First meeting between Iran, Saudi Arabia after five-year rift

The Financial Times reported that senior officials from the two countries held direct talks in Baghdad last week in an attempt to ease tensions and to stop the Houthi attacks on Saudi targets

Houthi rebels in Yemen. Photo: REUTERS/Khaled Abdullah

Five years after diplomatic relations between Iran and Saudi Arabia were severed, senior officials from the two countries held direct talks in an attempt to ease tensions, the Financial Times reported on Sunday, citing official sources. 

According to the report, the first round of talks was held in Baghdad on April 9, and the sides discussed the attacks by Yemen's Houthi rebels, supported by Iran, against Saudi Arabia. The talks "were positive", an official source said. The Financial Times reported that a senior Saudi official denied that the talks were held, while Reuters said that the Saudi authorities did not respond to its request for a comment. At the time that this story was written, there were no reports about the meeting in the main Arab media or news agencies.  

The contacts between the sides are taking place amid the indirect nuclear talks between Washington and Tehran in Vienna, as well as the attempt to end the war in Yemen, which serves as a proxy war between the two. Last week, Saudi Foreign Minister Faisal bin Farhan al-Saud said Iran must not be allowed to possess nuclear weapons or have the capability to develop them, and that the renewed deal must have stronger parameters and a longer duration than the previous one.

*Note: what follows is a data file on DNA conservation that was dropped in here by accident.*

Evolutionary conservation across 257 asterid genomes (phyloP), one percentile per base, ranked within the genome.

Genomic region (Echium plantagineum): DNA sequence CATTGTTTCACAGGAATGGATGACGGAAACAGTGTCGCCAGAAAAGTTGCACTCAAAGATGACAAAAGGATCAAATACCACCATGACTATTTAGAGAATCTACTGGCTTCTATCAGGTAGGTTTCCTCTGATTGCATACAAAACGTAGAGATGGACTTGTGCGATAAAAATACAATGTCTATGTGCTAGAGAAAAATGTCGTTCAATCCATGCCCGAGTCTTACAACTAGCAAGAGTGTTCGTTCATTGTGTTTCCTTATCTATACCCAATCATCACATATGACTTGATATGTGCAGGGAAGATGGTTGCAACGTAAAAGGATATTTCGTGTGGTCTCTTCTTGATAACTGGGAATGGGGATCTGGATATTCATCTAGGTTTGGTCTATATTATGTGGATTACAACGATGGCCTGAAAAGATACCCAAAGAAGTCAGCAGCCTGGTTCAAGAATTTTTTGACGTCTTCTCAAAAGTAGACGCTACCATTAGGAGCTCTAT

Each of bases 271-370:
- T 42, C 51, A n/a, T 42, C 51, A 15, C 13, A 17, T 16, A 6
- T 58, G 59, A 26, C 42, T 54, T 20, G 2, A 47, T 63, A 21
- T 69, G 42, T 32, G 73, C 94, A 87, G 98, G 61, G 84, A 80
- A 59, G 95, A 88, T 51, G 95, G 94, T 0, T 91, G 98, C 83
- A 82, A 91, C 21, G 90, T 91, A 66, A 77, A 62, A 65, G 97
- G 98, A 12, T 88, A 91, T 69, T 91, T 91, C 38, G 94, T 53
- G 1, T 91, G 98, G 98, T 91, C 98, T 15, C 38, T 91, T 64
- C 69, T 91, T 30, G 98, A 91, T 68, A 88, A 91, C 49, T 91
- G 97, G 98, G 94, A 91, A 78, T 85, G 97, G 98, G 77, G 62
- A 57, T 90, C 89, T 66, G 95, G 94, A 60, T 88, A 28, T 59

The head of policy planning at the Saudi Foreign Ministry, Rayd Krimly, said that any agreement that does not effectively address concerns about Iran's missile program and its support for regional proxy militias in the region would not work. "Saudi Arabia is not interested in hindering or blocking the current negotiations…it is interested in ensuring their success in achieving effectively the desired results," Krimly said, adding that "Our security and stability is not something we will bargain with."

Meanwhile, the U.N. Security Council met Friday to discuss ways of ending the war in Yemen. Special envoy Martin Griffiths said that after six years it is still not clear when and how it is possible to reach such a situation. However, the members of the council expressed support for the Saudi plan submitted in March that includes the opening of the airport in Sana'a and the opening of the seaport of Hudaydah for shipments of food and fuel. 

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